Sticking Snow in Unlikely Places Raises Insurance Questions

Posted February 3rd, 2010
by HomeownersInsurance.org Staff (no comments)

shovelsnowAs this article is being written, about 70% of the United States has snow cover. As you’d expect, this includes the usual suspects like Montana, Illinois, Ohio and Maine. But how about snow covering parts of Georgia, Arkansas, Louisiana, Alabama and Texas? Little Rock, Arkansas recently had two inches of snow, essentially paralyzing the city.

Now, in many of these places the snow doesn’t stick around too long—maybe 24 hours—before it melts. However, this winter, snow is sticking around longer than usual. How does this impact our homes?

To Shovel or not to Shovel

When snow sticks, what do homeowners do? Well, they can wait for the snow to melt. However, many municipalities actually have regulations that the snow be removed within a certain time frame. For example, in New York City the law reads in part:

Removal of snow, ice and dirt from sidewalks; property

owners’ duties. a. Every owner, lessee, tenant, occupant, or other

person,  having  charge  of  any  building or lot of ground in the city,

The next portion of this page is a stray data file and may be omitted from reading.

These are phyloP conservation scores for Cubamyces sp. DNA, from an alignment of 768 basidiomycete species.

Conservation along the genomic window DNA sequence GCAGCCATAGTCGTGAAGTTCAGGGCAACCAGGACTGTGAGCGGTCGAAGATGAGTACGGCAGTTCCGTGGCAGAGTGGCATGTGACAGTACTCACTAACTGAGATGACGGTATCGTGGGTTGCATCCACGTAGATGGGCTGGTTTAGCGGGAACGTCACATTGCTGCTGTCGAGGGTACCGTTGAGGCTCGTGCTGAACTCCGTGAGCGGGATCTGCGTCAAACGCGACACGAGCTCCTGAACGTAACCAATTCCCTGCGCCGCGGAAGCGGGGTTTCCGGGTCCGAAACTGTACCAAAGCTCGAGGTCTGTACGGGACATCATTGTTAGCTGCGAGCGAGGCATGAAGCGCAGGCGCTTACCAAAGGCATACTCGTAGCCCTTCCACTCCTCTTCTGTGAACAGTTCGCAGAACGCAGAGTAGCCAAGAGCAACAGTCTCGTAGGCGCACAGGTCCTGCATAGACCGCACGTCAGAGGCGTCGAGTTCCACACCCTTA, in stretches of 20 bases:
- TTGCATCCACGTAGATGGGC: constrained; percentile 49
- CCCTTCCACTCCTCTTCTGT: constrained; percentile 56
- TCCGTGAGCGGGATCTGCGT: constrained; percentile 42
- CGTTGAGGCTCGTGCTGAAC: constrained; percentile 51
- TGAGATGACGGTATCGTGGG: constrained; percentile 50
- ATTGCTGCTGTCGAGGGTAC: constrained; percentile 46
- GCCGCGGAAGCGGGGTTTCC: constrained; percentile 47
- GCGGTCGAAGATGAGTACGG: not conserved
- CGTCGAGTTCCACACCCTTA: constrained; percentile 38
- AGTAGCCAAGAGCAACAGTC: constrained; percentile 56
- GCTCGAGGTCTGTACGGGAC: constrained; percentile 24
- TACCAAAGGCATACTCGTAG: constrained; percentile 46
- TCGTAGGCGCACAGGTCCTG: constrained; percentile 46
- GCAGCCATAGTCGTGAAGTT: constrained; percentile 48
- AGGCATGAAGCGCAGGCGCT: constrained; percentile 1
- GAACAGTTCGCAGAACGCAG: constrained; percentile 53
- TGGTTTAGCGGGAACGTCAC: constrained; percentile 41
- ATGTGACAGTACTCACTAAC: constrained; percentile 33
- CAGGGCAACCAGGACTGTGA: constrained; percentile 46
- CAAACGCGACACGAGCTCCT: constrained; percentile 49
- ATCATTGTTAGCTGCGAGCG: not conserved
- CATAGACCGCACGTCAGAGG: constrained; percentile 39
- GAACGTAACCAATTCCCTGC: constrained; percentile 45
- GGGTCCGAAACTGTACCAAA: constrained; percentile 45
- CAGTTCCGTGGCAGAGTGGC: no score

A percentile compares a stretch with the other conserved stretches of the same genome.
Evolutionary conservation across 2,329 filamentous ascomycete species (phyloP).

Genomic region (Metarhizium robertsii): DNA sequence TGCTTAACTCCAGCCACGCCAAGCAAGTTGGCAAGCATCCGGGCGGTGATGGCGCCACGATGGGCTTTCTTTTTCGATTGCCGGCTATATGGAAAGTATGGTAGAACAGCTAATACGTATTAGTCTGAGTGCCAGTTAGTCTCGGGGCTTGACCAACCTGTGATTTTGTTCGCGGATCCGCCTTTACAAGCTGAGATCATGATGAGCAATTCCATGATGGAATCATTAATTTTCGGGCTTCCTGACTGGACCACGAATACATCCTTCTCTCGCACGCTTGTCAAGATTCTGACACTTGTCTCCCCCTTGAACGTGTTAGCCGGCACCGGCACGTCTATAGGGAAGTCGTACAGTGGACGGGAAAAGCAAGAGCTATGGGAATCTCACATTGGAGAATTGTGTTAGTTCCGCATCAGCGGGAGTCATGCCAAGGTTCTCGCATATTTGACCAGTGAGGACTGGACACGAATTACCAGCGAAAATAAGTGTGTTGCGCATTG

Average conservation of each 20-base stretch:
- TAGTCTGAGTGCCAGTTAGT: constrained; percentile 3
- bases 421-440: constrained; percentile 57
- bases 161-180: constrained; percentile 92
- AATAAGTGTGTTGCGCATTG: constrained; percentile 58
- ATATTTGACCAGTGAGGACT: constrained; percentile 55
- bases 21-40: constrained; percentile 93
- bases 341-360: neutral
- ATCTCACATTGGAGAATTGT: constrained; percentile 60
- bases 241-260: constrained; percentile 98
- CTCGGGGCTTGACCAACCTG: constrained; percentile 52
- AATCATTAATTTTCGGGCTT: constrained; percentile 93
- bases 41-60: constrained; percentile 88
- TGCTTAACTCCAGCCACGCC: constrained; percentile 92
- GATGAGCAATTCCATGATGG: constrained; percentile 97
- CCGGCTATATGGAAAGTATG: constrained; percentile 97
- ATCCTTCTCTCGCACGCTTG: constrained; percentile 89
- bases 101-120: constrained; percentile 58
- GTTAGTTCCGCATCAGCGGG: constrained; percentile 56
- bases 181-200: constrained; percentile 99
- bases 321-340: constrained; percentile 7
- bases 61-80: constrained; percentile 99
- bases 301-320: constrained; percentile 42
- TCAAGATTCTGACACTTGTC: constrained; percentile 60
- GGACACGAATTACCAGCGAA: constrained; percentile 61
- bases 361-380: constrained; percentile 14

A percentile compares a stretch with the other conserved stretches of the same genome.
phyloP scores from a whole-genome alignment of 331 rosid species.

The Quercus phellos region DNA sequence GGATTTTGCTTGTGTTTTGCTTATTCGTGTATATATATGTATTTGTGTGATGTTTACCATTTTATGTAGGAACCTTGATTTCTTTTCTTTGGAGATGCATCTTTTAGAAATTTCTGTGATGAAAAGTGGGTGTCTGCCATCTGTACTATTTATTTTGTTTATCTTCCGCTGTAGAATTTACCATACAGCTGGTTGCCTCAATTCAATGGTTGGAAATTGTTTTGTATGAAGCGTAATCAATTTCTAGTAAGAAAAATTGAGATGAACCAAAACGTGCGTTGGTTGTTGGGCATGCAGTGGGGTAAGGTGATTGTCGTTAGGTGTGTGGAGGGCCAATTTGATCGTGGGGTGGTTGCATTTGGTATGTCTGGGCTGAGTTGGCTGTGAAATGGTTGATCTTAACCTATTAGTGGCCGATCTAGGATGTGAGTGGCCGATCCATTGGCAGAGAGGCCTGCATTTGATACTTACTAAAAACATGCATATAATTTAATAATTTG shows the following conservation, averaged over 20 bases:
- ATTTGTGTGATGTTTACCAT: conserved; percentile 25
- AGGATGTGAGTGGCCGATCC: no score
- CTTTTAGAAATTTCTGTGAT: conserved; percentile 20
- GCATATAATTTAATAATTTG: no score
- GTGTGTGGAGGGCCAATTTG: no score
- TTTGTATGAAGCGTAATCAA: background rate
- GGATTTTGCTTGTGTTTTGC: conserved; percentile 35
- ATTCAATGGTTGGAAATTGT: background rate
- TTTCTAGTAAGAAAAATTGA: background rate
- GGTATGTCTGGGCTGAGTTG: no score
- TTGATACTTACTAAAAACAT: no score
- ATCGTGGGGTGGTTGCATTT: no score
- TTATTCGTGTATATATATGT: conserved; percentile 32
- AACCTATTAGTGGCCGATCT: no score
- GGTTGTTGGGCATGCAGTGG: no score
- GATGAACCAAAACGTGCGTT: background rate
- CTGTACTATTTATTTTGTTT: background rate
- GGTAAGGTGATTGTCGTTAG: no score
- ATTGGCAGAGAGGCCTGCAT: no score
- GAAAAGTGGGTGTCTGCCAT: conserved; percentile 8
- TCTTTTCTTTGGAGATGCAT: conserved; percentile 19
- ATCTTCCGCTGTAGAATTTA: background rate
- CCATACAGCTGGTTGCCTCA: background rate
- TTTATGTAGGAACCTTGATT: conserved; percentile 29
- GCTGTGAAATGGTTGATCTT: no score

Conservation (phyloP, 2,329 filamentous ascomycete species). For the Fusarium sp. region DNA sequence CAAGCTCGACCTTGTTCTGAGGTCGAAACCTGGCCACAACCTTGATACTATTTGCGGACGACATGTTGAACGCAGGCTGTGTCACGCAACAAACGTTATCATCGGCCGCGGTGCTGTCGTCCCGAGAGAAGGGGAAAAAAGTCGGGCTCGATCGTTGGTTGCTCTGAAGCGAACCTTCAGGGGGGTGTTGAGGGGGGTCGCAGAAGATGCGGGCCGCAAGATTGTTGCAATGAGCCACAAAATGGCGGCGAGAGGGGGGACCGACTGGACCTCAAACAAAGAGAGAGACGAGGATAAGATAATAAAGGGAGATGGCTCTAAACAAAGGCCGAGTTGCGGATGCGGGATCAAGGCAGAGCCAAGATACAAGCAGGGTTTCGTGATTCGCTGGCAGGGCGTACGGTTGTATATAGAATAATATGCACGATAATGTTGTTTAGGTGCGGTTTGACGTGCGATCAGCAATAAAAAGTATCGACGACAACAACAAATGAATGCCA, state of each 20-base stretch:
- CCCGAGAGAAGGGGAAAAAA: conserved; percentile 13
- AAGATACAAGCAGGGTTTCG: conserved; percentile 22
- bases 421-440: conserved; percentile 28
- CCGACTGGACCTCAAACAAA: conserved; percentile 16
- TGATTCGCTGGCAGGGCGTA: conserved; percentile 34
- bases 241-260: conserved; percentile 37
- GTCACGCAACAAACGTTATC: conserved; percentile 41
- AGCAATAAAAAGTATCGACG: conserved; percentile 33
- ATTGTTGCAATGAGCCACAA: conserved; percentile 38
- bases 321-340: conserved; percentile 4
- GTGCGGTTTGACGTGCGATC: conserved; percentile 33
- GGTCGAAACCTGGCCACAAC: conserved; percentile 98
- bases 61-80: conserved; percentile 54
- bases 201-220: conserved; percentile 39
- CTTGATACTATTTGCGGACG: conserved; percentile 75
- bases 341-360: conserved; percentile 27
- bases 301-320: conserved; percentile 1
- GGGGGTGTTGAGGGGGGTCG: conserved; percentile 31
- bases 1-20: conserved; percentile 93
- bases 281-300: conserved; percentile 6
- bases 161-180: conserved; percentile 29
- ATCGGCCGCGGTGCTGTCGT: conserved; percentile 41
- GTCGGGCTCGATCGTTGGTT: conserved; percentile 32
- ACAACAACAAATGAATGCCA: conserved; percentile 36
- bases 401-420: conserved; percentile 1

abutting upon any street where the sidewalk is paved, shall, within four

hours after the snow ceases to fall…remove the  snow or ice, dirt, or

other material from the sidewalk and gutter…

This means that the snow must be shoveled within four hours.  In fact, violators risk a $10 to $150 fine or ten days imprisonment or both.

So shovel or otherwise clear the walkways around your home when it snows.

Homeowners Insurance

What happens if someone takes a slip and falls in the walkways or driveways around your home whether you cleared the snow or not? Are you liable?

The short answer is yes. If you’re responsible for removing the snow, you’re liable.  The good news is that most homeowner’s insurance policies cover accidents. So, they’ll pay up to the liability limit on your policy.

Photo via *clairity*

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